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Retail Briefing: For Amazon sellers, the prospect of delisting stokes fears

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For Amazon sellers, there’s no greater threat than being delisted from the marketplace. And thanks to Amazon’s shadowy business strategies and customer service, sellers always have to be on guard.

Ryan Grant, a third-party Amazon seller, launched an online seller community called “The Online Selling Experiment” to use what he’s learned to help other small business owners on Amazon succeed. His business, which sells a variety of items in the home, apparel and toy categories, has grown to $5 million in revenue on Amazon in five years. In that time, he’s had his account suspended once due to a single complaint from a customer that something his business sold was inauthentic. He had to gather the proper paperwork showing where he sourced the item and submit it to Amazon to get it reinstated. The entire episode took about two days, and his account was brought back.

“The loss of sales can be detrimental, even for just a few days,” said Grant. “In that time, everything has come to a halt, but you’re still incurring fees for the Fulfillment by Amazon warehouse overhead, you still have employees you need to pay, and you’re just locked out. Knowing what to do from there is critical, and lots of sellers don’t know what to do.”

For Brian Hemmert, the CMO at keto snack brand Fat Snax, said that selling quality products on time should be enough to keep sellers in good standing on Amazon, but that things happen outside of the company’s control. When a shipment in an Amazon warehouse got wet and moldy, it got suspended.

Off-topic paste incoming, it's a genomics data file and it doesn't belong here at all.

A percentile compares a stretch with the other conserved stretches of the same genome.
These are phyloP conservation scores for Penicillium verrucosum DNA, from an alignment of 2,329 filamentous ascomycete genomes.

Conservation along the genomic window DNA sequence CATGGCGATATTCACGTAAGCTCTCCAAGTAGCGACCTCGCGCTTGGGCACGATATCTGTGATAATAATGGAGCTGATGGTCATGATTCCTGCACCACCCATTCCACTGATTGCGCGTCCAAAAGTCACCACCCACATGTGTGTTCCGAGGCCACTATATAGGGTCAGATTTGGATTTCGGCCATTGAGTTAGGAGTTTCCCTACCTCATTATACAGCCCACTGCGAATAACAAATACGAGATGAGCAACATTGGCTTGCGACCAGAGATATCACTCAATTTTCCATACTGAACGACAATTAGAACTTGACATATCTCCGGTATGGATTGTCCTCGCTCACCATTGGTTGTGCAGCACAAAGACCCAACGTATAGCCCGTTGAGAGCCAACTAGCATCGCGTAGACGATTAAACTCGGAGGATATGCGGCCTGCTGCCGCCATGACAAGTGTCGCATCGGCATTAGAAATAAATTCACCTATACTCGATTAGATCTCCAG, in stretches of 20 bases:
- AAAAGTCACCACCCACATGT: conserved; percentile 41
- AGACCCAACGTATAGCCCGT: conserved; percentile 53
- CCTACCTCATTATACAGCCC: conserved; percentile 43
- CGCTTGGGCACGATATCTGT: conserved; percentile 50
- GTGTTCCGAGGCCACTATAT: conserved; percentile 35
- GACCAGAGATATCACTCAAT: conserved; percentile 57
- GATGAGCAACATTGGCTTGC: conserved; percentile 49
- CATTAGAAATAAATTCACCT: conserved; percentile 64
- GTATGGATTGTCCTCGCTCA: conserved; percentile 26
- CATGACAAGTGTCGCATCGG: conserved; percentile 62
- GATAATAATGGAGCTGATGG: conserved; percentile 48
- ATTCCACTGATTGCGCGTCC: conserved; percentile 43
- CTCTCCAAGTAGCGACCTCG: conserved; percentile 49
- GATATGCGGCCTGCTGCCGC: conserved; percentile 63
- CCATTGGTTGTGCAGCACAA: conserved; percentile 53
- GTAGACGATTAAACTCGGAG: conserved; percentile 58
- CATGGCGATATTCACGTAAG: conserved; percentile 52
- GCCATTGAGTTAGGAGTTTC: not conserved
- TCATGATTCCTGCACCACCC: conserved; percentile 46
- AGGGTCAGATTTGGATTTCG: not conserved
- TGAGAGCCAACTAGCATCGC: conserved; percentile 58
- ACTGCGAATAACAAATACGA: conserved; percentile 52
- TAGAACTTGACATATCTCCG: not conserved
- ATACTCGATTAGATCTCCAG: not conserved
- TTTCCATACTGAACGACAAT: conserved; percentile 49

“We’re taken off Amazon until they figured it out. Now we’re not shipping tens of thousands of orders that we should have shipped. We can’t just get on the phone with Amazon and say, ‘Hey this was a mistake.’ That’s the fear.”

Grant said the problem is not that Amazon has no customer service, it’s that it uses the same generic seller information no matter each case’s specific nuances. That’s what’s spurred the robust industry for seller-support communities and forums. Some are free and housed on LinkedIn and Facebook, while others are membership-based and provide more in-depth one-on-one consultation for a monthly fee. The admins can help sellers who have never been suspended before getting back on their feet by knowing what information Amazon wants to see from delisted accounts in order to be reinstated, as well as knowing changes in Amazon’s policies that could affect sellers before it becomes common knowledge.